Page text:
Stocks, sterling rise on long-awaited Brexit deal

By Marc Jones and Herbert Lash LONDON/NEW YORK (Reuters) - A deal on Britain's departure agreed with the European Union sent sterling to a five-month high on Thursday and hoisted European stocks to a year-and-a-half peak before doubts about UK parliamentary support hauled them back. Wall Street rose as upbeat earnings from Netflix and Morgan Stanley affirmed a strong start to the U.S

Reuters October 18, 2019 00:05:45 IST
Stocks, sterling rise on long-awaited Brexit deal

Stocks sterling rise on longawaited Brexit deal

By Marc Jones and Herbert Lash

LONDON/NEW YORK (Reuters) - A deal on Britain's departure agreed with the European Union sent sterling to a five-month high on Thursday and hoisted European stocks to a year-and-a-half peak before doubts about UK parliamentary support hauled them back.

Wall Street rose as upbeat earnings from Netflix and Morgan Stanley affirmed a strong start to the U.S. reporting season while the dollar fell against the euro as the common currency got a lift on the long-awaited Brexit deal.

While the British government and the EU may have reached a deal, the road ahead is unclear. The Irish border riddle remains a sticking point for Northern Ireland's Democratic Unionist Party (DUP), which has withheld its backing.

That reduces the chances of British Prime Minister Boris Johnson winning parliamentary ratification at an extraordinary session of parliament on Saturday.

But after weeks of negotiations, an agreement being struck was welcomed by British and EU leaders.

"Where there is a will, there is a deal - we have one!" said European Commission President Jean-Claude Juncker as the news broke from Brussels.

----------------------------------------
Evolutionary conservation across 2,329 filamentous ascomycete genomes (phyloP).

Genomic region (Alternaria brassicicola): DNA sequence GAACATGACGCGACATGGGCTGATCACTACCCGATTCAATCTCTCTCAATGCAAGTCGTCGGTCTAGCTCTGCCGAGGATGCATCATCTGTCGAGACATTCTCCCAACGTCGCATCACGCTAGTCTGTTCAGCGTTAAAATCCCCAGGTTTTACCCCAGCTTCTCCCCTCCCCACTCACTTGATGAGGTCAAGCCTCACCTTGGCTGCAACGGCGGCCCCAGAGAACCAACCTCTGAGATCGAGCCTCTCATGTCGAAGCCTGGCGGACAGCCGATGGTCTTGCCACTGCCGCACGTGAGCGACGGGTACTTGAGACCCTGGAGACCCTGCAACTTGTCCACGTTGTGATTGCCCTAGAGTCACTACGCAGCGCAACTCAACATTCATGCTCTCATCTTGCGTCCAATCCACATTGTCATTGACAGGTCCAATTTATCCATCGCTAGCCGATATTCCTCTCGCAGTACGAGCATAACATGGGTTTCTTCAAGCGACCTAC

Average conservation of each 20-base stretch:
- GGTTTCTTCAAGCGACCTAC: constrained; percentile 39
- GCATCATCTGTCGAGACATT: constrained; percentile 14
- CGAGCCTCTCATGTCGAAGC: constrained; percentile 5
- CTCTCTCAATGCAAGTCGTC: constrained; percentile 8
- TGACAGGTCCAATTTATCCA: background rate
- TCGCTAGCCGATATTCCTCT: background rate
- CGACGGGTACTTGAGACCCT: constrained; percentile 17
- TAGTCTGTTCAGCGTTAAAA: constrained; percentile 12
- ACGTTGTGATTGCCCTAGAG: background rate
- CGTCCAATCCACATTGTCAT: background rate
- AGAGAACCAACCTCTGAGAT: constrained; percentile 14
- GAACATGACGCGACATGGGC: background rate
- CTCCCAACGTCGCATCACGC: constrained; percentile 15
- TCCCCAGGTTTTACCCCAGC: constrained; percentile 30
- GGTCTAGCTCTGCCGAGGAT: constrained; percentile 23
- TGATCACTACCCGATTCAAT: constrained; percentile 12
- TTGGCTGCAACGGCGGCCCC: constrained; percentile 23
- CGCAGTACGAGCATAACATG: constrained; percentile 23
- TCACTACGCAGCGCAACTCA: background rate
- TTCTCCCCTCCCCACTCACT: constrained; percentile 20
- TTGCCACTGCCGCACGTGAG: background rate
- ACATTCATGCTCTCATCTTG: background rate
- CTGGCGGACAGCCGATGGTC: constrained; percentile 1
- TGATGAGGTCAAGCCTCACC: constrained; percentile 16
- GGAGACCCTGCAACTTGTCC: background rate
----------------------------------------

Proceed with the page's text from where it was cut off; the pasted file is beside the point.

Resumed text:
Sterling, the key gauge of Brexit sentiment all along, jumped as much as a 1% against the dollar, putting it on course for its best six-day gain in more than 30 years before the doubts and grumbles set in.

Market optimism faltered when the Northern Ireland party said it could not support the agreement, torpedoing hopes of a smooth passage through parliament.

Having ran up as far as $1.2988 , sterling fell well under $1.28 before regaining momentum to trade at $1.2857, up 0.21% on the day.

London's benchmark FTSE <.FTSE> index jumped 0.61% as the pound slid but the broad-market pan-European STOXX 600 <.STOXX> lost most of its gains, rising 0.17%. The FTSEurofirst index <.FTEU3> of leading regional shares rose 0.17%.

UK Gilts , German Bunds , gold and most other safe havens also rebounded after selling off.

Netflix Inc shares rose 2.3% in heavy trade after the video streaming service provider added slightly more paying subscribers than Wall Street expected in the third quarter.

Morgan Stanley gained 3.1% after the big lender beat analysts' expectations for quarterly profit, buoyed by higher revenue from bond trading and M&A advisory fees.

Earnings season is dictating U.S. market moves, which has historically been the case, said Kristina Hooper, chief global market strategist at Invesco.

"The buck stops with earnings," Hooper said. "The good news is most earnings reports thus far have been positive and that's provided some nice momentum for the market."

The Dow Jones Industrial Average <.DJI> rose 48 points, or 0.18%, to 27,049.98. The S&P 500 <.SPX> gained 10.07 points, or 0.34%, to 2,999.76 and the Nasdaq Composite <.IXIC> added 21.56 points, or 0.27%, to 8,145.74.

Emerging-market stocks <.MSCIEF> also gained for a sixth day - their longest winning streak since early April - after U.S. Treasury Secretary Steven Mnuchin said U.S. and Chinese trade negotiators were nailing down a Phase 1 trade deal text for their presidents to sign next month.

But U.S. retail sales fell for the first time in seven months, suggesting manufacturing-led weakness was spreading to the broader economy. U.S. consumption has been one of few bright spots in the global economy, so the data fanned concerns the trade war would ultimately tip the world into recession.

The dollar index <.DXY> fell 0.37%, with the euro up 0.43% to $1.1118. The Japanese yen strengthened 0.20% versus the greenback at 108.58 per dollar.

Oil prices fell as industry data showed a larger-than-expected increase in U.S. inventories, though the drop was limited by the Brexit deal.

Brent crude futures fell 25 cents to $59.17 a barrel. U.S. West Texas Intermediate crude lost 24 cents to trade at $53.12.

(Reporting by Herbert Lash; Editing by Sonya Hepinstall)

This story has not been edited by Firstpost staff and is generated by auto-feed.

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